But things pick up once you get your first mission, and head off to put the hurt on a band of goblins. The first thing you’ll notice is that the battle maps score quite well in the looks department, some way behind Jeanne D’Arc on the snazziness scale but some way ahead, to pick a game at random, of Blade Dancer: Lineage of Light. The three-dimensional character models are nothing much and texture detail is around average, but take the action inside or underground and the wonderful real-time lighting system comes into force. Animations, unfortunately, are of the drunken and spasmodic variety.

The basics of dungeoneering are pretty much as you’d expect from a tactical role-playing game: each active character in your party is placed on a chessboard grid, and can move and act once a turn, with certain actions- drawing weapons, using more potent attacks or quaffing potions- taking up more or less time in a commonsensical sort of way. Ditto your enemies. The difference, of course, with Jeanne D’Arc lies in the rabbit warren of variables, including the effects of fear, racial modifiers and poor light, which condition the simplest of decisions. Accordingly D&D Tactics lacks something of the spontaneity of its fellow SRPG, but those in search of greater depth will not go wanting.

I’m not going to whinge- much- about the plethora of branching menus (which are, in any case, quite effectively crafted so as not to take up too much screen space) or the way vital information has to be teased out of the party management screens with a toothpick, because frankly this is Dungeons and Dragons, and squashing anything like a workable version of it into a device marginally larger than a Weetabix is no modest feat. More thorough tutorial missions would have been welcome, not to mention a log of the calculations which occur behind the scenes, but in general Kuju has located a shaky middle ground between a game buried in its own lore and one dangerously light on specifics.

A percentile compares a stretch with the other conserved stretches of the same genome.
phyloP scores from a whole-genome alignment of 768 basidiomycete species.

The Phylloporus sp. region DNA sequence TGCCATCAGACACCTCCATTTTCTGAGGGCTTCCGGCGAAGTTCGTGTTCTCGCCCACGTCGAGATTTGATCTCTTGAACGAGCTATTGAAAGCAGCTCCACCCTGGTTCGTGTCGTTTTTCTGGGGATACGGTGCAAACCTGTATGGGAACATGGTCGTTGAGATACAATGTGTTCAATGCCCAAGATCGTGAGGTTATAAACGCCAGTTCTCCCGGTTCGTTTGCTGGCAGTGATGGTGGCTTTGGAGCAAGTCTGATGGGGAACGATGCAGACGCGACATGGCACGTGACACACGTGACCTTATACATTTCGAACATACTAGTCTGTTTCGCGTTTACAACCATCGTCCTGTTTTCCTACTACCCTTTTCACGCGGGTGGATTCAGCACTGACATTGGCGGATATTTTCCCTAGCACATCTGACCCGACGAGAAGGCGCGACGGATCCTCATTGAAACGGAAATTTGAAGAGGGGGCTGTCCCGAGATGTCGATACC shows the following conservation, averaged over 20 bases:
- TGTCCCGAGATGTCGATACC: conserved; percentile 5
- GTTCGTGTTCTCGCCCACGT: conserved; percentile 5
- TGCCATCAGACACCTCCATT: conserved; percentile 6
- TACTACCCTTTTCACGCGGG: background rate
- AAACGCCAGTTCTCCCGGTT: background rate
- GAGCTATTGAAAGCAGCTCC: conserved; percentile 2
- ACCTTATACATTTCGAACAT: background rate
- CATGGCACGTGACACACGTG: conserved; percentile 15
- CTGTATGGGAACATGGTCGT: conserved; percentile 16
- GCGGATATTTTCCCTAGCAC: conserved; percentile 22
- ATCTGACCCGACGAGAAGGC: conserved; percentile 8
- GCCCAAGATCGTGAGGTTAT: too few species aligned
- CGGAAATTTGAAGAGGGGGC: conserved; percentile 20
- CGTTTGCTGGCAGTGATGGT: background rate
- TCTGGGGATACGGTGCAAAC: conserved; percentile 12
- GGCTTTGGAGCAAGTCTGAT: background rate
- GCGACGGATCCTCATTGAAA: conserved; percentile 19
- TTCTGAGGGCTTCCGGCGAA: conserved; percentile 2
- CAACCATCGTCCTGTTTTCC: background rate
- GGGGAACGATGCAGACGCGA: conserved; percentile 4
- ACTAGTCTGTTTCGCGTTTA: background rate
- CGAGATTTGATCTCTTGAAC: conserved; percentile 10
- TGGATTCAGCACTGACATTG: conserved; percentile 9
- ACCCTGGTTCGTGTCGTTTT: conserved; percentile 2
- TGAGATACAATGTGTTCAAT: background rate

I will, however, whinge at length about the occasional spats with the camera, controllable via the analog stick, which has trouble keeping up with rapid changes of location. Fire off an arrow or spell at somebody across the map and there’s no guarantee you’ll see it connect. The PSP’s dodgy D-pad also makes it difficult to plot diagonal movement paths when the camera isn’t aligned correctly, cue a lot of swearing and acute thumb cramp.

The pulp-fantasy orchestra soundtrack deserves a mention if only because it has a nasty habit of stalling out, presumably because the game loads it from the UMD rather than storing it in the PSP’s RAM buffer. Or something like that. Tech-wizards are welcome to offer their own explanations.

While the promised downloadable content and level editor has failed to materialise, Kuju have come through with the multiplayer, which is available in deathmatch and cooperative flavours via both Ad Hoc and Infrastructure modes. Sadly you won’t be able to take your own custom-built band of misfits into the fray, which, together with the limited range of maps on offer, may explain why nobody in the entire frickin’ world appears to be playing D&D Tactics online as of the time of writing.

All of which leaves me recommending this to diehards only, a conclusion suspiciously redolent of the last game I reviewed, Monster Hunter Freedom 2, though I gave that an eight. Hmmm. I’m getting a bit of reputation here. I think I’ll dust off my DS and play something light and fluffy for a change.